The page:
"Increasing your savings by one more percentage point – or even better, another percentage point a year – can add up to big additional savings over time." Check out this helpful calculator from the New York Times which illustrates one of the concepts of Small Steps to Health and Wealth (SSHW) http://njaes.rutgers.edu/sshw/) that small changes in behavior and small increases in savings can add up to large benefits over time. You don't need a big raise in pay to increase your savings rate or debt payoff. So quit kidding yourself that you're going to make large changes in your behavior; start with small sustainable changes to accomplish your goals. See: http://www.nytimes.com/interactive/2010/03/24/your-money/one-pct-more-calculator.html

January 11, 2013

Consumer feedback needed on Credit Card Law

Please take the online CARD Act Impact Survey to provide the Consumer Financial Protection Bureau (CFPB) with feedback on how the credit card law has helped - or hurt - you in the last two years.The last day to participate in January 22. Consumer Action is teaming up with the CFPB to provide data on the effectiveness of the 2009 credit card bill http://www.surveymonkey.com/s/card_act_poll
to review provisions of the 2009 law see: http://www.whitehouse.gov/the_press_office/Fact-Sheet-Reforms-to-Protect-American-Credit-Card-Holders

Turning Resolutions into Realities

"As we begin 2013, you may be wondering what the best course of action is to reach your goals this year. To turn New Year’s resolutions into a new year of realities, you must have a plan. That plan needs to consist of laying out a series of steps (large and small) that will guide you down the path toward success over the next 12 months." http://practicemanagementblog.fpanet.org/2013/01/04/turning-resolutions-into-realities/ Although written for financial advisors, the steps are the same for consumers.
Create Clarity Around Your Goals
Compartmentalize Your Goals
Attach Emotion to the Activities
Find an Accountability Partner
It takes time to change old (bad) habits. Enlist the help of a partner who shares your goals and will support you in maintaining your new habits. These recommendations are similar to SMART goals. For help in sticking with your resolutions, sign up for the Small Steps to Health and Wealth challenge: http://njaes.rutgers.edu/sshw/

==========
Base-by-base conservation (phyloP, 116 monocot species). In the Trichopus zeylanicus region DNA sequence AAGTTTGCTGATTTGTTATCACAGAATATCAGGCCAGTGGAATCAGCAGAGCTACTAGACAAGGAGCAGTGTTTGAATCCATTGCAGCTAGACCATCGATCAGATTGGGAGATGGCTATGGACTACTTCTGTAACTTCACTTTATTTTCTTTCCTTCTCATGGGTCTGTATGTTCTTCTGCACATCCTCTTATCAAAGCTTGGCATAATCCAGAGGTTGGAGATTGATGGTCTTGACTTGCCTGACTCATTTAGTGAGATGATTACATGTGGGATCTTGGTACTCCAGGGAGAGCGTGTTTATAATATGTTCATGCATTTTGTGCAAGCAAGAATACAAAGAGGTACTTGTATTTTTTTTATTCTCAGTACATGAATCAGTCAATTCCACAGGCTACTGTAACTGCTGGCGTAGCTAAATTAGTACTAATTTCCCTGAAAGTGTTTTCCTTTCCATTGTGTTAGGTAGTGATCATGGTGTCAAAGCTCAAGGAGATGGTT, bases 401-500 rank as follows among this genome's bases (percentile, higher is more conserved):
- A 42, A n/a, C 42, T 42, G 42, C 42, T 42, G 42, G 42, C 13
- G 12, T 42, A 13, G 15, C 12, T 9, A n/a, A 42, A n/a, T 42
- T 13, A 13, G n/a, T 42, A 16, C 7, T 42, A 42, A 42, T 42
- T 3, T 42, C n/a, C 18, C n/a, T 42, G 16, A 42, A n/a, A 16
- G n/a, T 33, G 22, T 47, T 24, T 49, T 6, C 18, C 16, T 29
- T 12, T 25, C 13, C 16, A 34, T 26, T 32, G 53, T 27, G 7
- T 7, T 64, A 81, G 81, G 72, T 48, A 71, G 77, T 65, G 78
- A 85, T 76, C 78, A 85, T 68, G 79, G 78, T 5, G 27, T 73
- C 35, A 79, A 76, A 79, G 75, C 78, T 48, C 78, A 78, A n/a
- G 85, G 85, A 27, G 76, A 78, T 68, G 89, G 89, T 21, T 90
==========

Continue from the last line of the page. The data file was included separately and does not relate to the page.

College Cost Maze

Have college costs, especially at private colleges, become like airfares with every seat priced differently? As college costs rise faster than inflation, the actual price has become harder to discern. Everyone contemplating college costs should read this article from the Charlotte Observer: "Colleges all offer a breakdown of expected costs, but totals after calculating loans, scholarships and other financial considerations may vary widely depending on the family's situation, Lee Bierer writes. The most important thing for parents, Bierer advises, is to consider just how much debt the family can reasonably shoulder. This will come in handy when comparing what the federal government considers to be the "expected family contribution" -- the amount they think you can afford -- even if it's not the same as what you realistically can pay." It's a jungle out there! Get the details at: http://www.charlotteobserver.com/2013/01/08/3770009/countdown-to-college-how-much.html

Debt = Depression

At least short term debt (credit cards, past due bills, and payday loans) contributes to depression. Long term debt (for mortgages and education) does not have the same effect according to University of Wisconsin professor Lawrence Berger.  The associate professor of social work determined that a 10% increase in the  amount of an individual’s debt increases his or her depressive symptoms by 14%. "To be clear, having debt does not lead to full-blown clinical depression.  But it does trigger the garden variety blues that most people experience.  Symptoms vary from losing one’s appetite or being unable to shake the blues to feeling lonely" http://fsp.bc.edu/%E2%80%9Cdamn-right-ive-got-the-blues%E2%80%9D/. watch the YouTube video: Household Debt and Adult Depressive Symptoms http://www.youtube.com/watch?v=nwROZNBt5aY
Get help in reducing your debt from the Housing and Financial Counseling program at the USU Family Life Center: 435-797-1569; http://www.usu.edu/fchd/housing/